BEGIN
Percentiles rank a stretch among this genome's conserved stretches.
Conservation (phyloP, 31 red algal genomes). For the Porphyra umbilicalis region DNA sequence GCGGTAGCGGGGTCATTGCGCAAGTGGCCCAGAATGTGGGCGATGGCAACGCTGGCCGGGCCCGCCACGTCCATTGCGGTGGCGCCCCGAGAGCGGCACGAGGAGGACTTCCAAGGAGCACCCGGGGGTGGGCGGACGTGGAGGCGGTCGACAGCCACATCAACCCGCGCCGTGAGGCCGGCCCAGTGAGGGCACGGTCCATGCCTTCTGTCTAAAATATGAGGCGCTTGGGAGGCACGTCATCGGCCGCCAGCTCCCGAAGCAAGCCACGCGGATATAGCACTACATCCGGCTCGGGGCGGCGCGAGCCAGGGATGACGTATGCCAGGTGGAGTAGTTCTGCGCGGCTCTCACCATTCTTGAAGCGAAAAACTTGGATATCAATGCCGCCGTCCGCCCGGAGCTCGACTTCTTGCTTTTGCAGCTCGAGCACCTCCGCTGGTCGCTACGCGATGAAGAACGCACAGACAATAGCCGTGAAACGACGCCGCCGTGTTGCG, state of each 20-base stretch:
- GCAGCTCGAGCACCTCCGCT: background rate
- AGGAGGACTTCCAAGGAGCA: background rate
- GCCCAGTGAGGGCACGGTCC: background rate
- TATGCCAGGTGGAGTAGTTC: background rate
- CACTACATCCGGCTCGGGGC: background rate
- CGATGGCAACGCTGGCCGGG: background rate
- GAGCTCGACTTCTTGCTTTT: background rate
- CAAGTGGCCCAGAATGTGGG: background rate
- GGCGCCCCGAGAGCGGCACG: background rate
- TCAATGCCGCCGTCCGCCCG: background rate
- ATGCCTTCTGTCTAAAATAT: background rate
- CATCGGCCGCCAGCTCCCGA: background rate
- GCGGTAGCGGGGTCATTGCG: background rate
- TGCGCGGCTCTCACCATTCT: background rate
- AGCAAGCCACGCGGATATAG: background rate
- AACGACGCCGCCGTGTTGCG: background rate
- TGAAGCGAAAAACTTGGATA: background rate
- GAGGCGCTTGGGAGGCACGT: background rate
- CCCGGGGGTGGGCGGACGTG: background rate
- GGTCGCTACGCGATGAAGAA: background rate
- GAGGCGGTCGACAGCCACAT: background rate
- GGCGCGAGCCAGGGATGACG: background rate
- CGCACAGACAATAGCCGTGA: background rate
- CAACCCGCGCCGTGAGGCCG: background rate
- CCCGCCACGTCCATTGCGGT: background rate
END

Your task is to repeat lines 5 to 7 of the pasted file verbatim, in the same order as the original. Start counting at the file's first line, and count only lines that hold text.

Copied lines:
- GCCCAGTGAGGGCACGGTCC: background rate
- TATGCCAGGTGGAGTAGTTC: background rate
- CACTACATCCGGCTCGGGGC: background rate